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Cataract extraction is of undisputed efficacy in terms of improvements in both vision and quality of life. However, the benefits (and risks) of cataract surgery in patients with concomitant ocular diseases, such as age related macular degeneration (ARMD), are uncertain. With rapidly ageing populations and greater life expectancy, the number of patients with both cataract and ARMD will inevitably increase. How do we manage these patients? Is cataract surgery justified? Are there some who will benefit more than others? Conversely, does cataract surgery aggravate ARMD in other patients? Reliable data are lacking, but these issues are clearly important.
The paper by Armbrecht and colleagues in this issue of theBJO (p 1343) therefore represents an important and timely contribution to the literature. In this prospectively designed study of 187 patients, 90 with ARMD who underwent cataract surgery and two control groups (one with ARMD without cataract surgery and another without ARMD but with cataract surgery), the authors found significant improvements in both visual function and quality of life in patients with ARMD who had cataract surgery. Specifically, patients with mild and moderate ARMD benefited most from cataract surgery, especially if cataract was of moderate severity. Thus, this study provides data that suggest cataract surgery should be offered to selected patients with moderate cataract and mild/moderate ARMD, challenging the traditional view that most patients with ARMD are unlikely to benefit (and may even be harmed) from the procedure.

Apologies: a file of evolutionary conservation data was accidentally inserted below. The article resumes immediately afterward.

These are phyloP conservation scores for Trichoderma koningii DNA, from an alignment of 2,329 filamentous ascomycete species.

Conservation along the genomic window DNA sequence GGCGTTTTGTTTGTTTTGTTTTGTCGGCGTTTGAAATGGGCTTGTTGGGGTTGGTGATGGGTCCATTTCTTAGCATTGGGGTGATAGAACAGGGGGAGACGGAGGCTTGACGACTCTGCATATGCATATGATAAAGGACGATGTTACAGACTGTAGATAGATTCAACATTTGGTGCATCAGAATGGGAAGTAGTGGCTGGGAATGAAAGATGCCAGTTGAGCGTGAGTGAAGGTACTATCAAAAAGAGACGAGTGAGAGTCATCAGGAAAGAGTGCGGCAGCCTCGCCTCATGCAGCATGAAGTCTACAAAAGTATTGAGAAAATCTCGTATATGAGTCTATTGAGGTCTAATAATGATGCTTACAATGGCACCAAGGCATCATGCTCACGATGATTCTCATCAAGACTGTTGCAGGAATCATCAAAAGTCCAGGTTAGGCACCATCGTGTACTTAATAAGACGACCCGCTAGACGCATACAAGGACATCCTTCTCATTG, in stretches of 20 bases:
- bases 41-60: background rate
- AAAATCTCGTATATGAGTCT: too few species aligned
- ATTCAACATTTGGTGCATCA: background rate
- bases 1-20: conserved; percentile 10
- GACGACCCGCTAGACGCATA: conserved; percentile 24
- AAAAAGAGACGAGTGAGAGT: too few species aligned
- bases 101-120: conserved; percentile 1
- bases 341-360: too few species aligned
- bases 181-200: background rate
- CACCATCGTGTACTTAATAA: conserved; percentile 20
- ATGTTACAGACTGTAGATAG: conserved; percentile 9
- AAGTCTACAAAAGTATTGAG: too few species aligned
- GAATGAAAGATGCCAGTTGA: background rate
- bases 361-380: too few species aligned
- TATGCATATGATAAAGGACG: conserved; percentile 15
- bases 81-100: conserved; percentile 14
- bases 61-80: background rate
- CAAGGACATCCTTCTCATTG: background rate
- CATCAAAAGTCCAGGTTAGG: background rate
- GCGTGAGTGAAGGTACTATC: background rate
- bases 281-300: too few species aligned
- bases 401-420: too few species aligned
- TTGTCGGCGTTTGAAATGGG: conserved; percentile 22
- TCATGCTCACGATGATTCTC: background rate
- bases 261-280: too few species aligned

In a sense, the relation between cataract surgery and ARMD has been inconsistent. While some epidemiological studies have suggested an increased incidence and progression of ARMD among people who had cataract surgery, others have not found an association. In the Beaver Dam Eye study, Klein and colleagues found that eyes that had undergone cataract surgery were more likely to have a 5 year progression of age related maculopathy (OR 2.7; 95% CI, 1.7–4.4) and to develop signs of late age related maculopathy (OR 2.8; 95% CI, 1.0–7.6) than were eyes that were phakic, with the association significant despite controlling for other ARMD risk factors.1 However, in other large epidemiological studies, the Blue Mountains Eye Study and the Rotterdam Eye Study, no cross sectional association between cataract surgery and ARMD was observed.2 3